It may be hard to believe, but not all longhorns are welcome in Texas.
The U.S. Customs and Border Protection (CPB) office at Roma announced that it had intercepted what the Smithsonian Institute has dubbed a “first-in-nation interception” sample of an insect from the Cerambycidae family, also known as “longhorn beetles.”
“Icky find,” CPB South Texas tweeted last Monday. “Agriculture specialists at Roma Port of Entry intercept a First in Nation pest, a type of longhorn beetle, within a shipment of maguey leaves.”
“The shipment was refused entry and returned to Mexico,” CBP reported.
CBP frontline agriculture specialists at Roma Port of Entry examine many fresh produce shipments daily. According to Andres Guerra, Roma/Rio Grande City port of entry director, their mission is to safeguard U.S. agriculture.
The discovery occurred at the Roma International Bridge during an examination of a tractor-trailer hauling fresh vegetables. During an inspection of maguey leaves, CBP agriculture specialists intercepted a beetle and submitted it for identification to a local U.S. Department of Agriculture (USDA) area entomologist.
On July 20, the USDA Systematic Entomology Laboratory at the Smithsonian Institution in Washington D.C. made the initial pest identification: it was an Acanthoderes funeraria Bates, “a First-in-Nation interception Insect” from the Cerambycidae family.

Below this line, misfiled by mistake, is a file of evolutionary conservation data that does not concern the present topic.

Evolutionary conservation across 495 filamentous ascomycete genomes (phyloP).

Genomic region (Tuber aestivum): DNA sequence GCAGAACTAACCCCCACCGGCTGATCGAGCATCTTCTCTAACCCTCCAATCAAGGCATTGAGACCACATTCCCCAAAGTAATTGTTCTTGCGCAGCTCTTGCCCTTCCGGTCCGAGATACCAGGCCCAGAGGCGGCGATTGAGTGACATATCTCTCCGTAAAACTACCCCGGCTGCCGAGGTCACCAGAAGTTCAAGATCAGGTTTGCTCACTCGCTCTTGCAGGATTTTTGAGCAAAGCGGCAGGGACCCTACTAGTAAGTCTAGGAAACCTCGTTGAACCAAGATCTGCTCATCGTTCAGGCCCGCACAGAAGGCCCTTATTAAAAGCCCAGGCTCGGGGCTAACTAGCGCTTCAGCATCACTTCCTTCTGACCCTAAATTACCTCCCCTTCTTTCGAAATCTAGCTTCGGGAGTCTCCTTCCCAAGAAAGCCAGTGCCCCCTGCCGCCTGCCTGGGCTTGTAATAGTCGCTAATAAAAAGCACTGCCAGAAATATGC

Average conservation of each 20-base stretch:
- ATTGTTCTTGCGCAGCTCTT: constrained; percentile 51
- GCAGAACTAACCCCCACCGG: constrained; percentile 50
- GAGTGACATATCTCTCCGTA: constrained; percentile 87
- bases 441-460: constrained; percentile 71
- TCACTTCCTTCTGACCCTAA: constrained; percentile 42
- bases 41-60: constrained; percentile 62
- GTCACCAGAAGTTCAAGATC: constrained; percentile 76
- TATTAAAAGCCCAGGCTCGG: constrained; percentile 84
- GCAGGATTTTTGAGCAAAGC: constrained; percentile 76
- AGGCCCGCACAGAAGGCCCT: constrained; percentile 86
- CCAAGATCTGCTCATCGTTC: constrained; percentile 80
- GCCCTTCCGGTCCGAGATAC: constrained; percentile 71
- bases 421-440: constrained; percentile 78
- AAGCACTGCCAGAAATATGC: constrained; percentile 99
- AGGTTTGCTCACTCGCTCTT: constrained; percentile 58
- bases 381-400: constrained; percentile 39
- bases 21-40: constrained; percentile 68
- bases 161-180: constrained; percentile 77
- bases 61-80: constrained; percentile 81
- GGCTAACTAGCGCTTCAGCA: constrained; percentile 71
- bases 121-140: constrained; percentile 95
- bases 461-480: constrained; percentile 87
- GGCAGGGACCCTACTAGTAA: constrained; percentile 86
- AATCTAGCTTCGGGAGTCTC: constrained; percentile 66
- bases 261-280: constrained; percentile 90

These longhorn beetles feed on wood materials and herbaceous plants and are considered invasive pests. The bugs could pose a significant risk to U.S. agriculture if allowed to reproduce in the wild, CBP reported.
“The meaning (of First-in-Nation pest interception) is it’s the first time this specific species has been encountered in the U.S.,” Rick Pauza, speaking for CBP’s Office of Public Affairs-Media Division, told The Dallas Express.
Millions of pounds of cut flowers, fresh fruits and vegetables, herbs, and other items enter the U.S. via commercial shipments from other countries every year, according to CBP.
“CBP agriculture specialists intercept plant pests in a variety of environments, from fruit and vegetables brought by arriving travelers at land border ports, international airports but also in commercial shipments of fresh produce, cut flowers, greenery and in solid wood packing materials like pallets,” Pauza added.